Wheelbarrow benches! I love this design.
More of the historic Swedish architecture in Lilla Torg.


These bike racks continued all along the street! Malmö cyclists might just outnumber the pedestrians.
Berry bushes for sale at a flower shop? Never seen that before.


At one point I asked Henrik if he thought that Swedes were generally healthy (probably the vaguest question I can ask that relates to my project). He said yes, maybe, but health has been declining in Sweden lately. He thinks the main cause of the decline is increased economic inequality. Even though a lot of healthcare is free in Sweden, there are still some small fees to pay, and not every aspect of health is included. For example, dentistry is not covered for adults above 18 years old. Thus past the age of 18, if someone is only making about $300 per month and a single dentist visit costs $250, they won’t go. With increasing economic inequality, then, fewer people are going to the dentist.

This is Möllevångstorget, the main square in the Möllan neighborhood. Apparently it’s the “worker’s neighborhood,” as depicted by this statue of workers building the city.

Even Swedes who could easily afford going to the dentist and other doctors do not necessarily do so. Henrik estimates that about 5% of Swedish citizens make an effort to get annual check-ups with a general practitioner even though this would cost no more than $40 per visit.

This is no mosque, as I thought from a distance, but rather a nightclub in Möllan!
In back of this rose fountain, you can see the nightclub. This is all in the Folkets Park of Möllan.

Henrik gave his recommendation for solving the problem in Sweden: create a law that requires companies to make sure that each employee has a check-up at least once a year. This sort of law would move Sweden’s health care policy to be more in line with that of the US, where your health care package depends on your employer’s generosity. Interesting.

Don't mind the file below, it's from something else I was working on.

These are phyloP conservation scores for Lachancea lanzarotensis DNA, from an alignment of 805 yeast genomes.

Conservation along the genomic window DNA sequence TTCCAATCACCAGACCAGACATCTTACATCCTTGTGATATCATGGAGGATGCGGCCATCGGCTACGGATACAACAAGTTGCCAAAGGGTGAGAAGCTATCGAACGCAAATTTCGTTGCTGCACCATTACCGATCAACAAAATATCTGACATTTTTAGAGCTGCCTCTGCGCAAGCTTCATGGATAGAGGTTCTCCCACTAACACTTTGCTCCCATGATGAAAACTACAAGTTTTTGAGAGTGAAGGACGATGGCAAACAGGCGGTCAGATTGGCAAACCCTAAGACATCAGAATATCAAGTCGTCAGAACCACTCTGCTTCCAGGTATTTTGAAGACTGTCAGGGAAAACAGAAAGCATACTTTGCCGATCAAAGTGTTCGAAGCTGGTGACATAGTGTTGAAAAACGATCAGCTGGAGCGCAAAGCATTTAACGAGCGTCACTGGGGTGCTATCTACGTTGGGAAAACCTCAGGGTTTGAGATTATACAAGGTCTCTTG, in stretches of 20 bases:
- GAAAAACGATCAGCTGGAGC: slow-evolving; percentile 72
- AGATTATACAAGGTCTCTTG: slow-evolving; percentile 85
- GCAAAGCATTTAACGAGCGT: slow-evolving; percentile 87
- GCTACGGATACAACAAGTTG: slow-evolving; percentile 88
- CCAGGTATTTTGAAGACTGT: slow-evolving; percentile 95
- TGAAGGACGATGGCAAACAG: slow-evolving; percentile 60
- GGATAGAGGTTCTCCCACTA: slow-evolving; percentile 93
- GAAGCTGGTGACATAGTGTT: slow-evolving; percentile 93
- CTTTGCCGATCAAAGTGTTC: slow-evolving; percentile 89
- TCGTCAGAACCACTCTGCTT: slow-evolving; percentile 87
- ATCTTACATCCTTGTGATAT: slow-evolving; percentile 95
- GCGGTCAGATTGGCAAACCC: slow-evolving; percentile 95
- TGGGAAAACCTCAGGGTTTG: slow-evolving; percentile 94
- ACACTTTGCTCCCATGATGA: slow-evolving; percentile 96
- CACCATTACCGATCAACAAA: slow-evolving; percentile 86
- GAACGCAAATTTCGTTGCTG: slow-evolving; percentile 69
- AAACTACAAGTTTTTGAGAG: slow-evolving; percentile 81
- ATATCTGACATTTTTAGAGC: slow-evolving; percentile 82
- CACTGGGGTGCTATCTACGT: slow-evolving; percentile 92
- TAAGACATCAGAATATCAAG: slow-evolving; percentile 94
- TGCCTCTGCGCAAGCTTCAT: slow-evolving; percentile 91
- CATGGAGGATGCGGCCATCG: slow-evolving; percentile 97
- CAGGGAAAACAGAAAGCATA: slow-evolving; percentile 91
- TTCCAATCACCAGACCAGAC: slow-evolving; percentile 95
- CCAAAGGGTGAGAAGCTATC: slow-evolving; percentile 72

A beautiful day in Malmö. Many people had rented this little blue paddle boats and were paddling along in the water.

Weekends in Sweden

With the Watson, there is just so much time. I think that is a blessing that can manifest as a curse. Especially now, I have even more time, as many companies and stores are shut down for part of the summer – it is definitely vacation time in Sweden. That said, I can use this time to adjust myself, to get to know Sweden. I initially thought the Watson was so anti-tourism, but it’s not entirely so. The fact that I’m spending months in each country, thinking about sim cards and meeting locals and what time the library opens, already means that I’m doing something different than the average tourist.

But it’s also okay to do the touristy thing, as previous Watson Fellows gently reminded me after I reached out during my initial freak-out. Part of getting your bearings in each country is sight-seeing and learning about important areas and buildings. One walk – even a 10-mile one – isn’t going to cover all that.